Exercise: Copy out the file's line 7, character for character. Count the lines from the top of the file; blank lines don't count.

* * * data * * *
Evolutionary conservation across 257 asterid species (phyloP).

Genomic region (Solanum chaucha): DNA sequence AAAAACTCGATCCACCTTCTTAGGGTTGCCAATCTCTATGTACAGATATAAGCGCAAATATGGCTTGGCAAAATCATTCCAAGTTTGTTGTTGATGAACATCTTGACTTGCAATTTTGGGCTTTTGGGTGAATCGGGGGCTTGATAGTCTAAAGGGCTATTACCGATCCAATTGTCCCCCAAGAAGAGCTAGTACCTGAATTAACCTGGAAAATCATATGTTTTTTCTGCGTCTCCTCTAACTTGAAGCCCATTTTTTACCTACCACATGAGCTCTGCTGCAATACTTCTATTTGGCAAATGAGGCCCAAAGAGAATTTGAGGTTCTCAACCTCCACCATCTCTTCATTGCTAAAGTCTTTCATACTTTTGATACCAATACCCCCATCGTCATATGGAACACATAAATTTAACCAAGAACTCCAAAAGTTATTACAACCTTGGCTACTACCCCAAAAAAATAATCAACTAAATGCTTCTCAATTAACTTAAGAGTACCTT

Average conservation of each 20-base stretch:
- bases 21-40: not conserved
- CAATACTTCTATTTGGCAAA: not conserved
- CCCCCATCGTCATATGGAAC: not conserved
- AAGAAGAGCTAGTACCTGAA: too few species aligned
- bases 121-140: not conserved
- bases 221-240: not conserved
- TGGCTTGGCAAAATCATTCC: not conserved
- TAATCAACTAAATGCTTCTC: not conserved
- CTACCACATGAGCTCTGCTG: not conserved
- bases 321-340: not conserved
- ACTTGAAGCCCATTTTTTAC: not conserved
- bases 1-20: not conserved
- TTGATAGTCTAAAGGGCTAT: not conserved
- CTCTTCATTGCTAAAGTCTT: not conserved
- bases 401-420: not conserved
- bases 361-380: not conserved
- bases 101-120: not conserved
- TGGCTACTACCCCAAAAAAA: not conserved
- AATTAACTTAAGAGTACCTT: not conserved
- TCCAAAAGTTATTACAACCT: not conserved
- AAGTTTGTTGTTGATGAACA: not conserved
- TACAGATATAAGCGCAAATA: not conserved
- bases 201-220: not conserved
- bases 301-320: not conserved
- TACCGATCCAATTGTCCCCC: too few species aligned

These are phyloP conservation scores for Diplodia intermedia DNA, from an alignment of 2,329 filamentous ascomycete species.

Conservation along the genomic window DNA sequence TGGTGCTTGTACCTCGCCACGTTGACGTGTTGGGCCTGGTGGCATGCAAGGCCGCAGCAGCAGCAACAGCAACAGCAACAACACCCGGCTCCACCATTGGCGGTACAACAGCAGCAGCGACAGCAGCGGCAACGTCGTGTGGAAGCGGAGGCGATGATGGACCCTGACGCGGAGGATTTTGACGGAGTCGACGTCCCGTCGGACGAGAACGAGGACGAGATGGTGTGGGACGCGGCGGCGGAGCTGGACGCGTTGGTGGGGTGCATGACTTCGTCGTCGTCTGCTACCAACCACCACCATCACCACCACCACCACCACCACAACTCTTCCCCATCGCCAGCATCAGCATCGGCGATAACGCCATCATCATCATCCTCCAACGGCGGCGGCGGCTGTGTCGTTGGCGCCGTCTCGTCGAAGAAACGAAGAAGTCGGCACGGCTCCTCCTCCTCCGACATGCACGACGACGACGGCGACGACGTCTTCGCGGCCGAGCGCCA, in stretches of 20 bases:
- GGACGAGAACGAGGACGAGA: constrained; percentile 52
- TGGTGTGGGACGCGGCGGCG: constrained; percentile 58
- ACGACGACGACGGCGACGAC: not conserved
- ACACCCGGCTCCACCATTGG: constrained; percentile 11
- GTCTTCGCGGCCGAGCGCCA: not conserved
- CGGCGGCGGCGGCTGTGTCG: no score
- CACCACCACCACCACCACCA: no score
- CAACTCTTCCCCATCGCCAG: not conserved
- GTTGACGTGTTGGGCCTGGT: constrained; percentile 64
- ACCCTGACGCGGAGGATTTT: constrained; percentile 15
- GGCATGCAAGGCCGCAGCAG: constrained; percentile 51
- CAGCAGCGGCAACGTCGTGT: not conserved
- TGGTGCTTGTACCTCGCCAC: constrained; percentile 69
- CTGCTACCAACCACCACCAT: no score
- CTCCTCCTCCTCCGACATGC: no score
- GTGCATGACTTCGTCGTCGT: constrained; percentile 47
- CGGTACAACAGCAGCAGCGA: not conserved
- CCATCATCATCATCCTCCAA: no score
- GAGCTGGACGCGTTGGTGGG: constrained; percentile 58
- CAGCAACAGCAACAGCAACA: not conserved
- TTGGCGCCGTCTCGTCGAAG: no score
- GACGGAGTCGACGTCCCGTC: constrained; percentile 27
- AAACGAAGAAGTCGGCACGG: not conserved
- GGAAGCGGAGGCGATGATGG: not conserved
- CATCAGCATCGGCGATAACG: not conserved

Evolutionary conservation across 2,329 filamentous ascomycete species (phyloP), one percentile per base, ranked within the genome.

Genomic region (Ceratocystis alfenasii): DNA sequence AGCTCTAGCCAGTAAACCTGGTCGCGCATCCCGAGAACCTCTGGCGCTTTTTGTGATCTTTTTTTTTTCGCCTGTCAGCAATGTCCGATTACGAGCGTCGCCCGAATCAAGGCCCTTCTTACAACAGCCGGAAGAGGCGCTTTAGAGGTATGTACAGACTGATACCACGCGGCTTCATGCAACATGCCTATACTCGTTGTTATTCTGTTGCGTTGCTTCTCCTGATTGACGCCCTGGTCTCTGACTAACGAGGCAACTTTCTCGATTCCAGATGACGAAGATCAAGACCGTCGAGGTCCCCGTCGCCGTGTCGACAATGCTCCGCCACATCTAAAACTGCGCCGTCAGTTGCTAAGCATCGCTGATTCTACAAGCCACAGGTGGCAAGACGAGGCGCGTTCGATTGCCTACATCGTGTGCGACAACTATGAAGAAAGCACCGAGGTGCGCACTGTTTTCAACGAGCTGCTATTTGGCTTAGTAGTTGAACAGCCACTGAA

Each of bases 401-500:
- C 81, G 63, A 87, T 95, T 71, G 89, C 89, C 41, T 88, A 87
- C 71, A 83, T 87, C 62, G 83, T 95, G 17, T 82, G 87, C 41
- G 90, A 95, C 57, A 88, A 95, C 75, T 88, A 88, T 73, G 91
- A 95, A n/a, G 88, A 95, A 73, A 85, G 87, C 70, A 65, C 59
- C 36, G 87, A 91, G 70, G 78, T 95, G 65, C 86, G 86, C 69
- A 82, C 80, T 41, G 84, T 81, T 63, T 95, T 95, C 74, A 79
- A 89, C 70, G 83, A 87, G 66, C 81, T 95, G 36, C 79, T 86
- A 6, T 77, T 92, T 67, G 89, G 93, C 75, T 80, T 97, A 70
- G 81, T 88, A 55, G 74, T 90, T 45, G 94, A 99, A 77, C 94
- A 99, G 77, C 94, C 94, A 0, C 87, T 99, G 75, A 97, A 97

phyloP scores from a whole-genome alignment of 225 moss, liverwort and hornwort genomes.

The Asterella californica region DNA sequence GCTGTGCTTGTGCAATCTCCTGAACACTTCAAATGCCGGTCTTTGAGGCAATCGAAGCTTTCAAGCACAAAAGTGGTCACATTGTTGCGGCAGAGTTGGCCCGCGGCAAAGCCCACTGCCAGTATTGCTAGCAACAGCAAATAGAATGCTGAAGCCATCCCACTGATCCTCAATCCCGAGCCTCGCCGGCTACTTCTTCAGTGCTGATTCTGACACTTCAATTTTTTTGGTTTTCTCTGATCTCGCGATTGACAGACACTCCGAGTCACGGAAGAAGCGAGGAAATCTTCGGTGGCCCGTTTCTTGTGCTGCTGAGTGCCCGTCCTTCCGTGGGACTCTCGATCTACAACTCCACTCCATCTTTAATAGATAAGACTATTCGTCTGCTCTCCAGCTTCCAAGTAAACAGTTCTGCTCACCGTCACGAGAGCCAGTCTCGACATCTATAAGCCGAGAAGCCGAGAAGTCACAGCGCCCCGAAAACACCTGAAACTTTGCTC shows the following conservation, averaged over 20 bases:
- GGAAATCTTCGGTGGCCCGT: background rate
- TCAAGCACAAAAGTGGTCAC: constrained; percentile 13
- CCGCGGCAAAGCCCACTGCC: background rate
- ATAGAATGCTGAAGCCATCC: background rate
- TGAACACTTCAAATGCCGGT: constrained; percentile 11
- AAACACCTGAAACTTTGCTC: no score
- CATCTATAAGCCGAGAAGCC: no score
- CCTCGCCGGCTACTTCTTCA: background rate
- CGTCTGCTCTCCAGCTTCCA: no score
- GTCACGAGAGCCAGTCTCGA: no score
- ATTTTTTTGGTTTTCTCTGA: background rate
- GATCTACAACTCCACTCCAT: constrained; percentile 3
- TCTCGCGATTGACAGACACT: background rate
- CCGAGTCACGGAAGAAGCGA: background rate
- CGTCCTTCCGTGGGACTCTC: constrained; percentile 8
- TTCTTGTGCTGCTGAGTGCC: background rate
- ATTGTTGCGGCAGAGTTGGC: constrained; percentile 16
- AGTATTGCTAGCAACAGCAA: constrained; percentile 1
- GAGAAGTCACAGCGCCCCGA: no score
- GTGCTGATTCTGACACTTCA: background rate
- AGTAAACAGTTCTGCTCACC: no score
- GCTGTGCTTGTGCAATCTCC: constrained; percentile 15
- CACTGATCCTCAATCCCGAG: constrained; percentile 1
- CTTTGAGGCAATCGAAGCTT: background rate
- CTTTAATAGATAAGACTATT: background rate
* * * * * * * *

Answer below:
- AAGAAGAGCTAGTACCTGAA: too few species aligned